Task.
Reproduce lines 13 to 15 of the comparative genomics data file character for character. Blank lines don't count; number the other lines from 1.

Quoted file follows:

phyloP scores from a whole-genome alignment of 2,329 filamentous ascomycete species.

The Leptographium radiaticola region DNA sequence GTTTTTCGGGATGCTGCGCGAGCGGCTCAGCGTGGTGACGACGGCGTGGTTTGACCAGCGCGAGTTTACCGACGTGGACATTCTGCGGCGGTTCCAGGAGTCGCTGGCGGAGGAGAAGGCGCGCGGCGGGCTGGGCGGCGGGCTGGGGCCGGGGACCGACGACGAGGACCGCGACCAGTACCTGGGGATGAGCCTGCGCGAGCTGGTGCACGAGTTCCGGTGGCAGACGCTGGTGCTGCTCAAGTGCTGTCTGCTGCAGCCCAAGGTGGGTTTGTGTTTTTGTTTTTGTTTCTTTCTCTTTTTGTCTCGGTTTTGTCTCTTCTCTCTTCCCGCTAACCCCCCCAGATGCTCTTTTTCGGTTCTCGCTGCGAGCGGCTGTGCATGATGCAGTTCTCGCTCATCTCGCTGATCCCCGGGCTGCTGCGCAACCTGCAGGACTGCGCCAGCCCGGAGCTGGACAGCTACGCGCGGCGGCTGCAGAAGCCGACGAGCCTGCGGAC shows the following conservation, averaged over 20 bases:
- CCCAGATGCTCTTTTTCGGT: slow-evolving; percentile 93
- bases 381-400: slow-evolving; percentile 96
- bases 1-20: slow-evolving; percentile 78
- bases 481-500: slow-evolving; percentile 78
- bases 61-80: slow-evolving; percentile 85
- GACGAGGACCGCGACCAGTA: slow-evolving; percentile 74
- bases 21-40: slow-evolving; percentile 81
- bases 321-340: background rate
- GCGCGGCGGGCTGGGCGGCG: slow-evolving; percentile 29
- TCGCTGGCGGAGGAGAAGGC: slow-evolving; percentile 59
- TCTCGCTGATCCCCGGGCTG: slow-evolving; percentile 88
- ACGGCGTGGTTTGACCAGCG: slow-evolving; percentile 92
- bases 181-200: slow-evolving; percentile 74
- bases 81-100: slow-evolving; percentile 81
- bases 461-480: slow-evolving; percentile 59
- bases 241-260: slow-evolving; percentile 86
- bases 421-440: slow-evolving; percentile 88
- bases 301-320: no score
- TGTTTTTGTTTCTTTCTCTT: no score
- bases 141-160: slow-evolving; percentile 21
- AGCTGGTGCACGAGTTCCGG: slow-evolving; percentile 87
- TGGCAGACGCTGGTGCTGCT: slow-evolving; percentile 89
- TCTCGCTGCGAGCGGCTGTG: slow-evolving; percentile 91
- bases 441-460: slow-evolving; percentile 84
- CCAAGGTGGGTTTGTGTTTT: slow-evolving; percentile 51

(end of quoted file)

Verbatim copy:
- TCTCGCTGATCCCCGGGCTG: slow-evolving; percentile 88
- ACGGCGTGGTTTGACCAGCG: slow-evolving; percentile 92
- bases 181-200: slow-evolving; percentile 74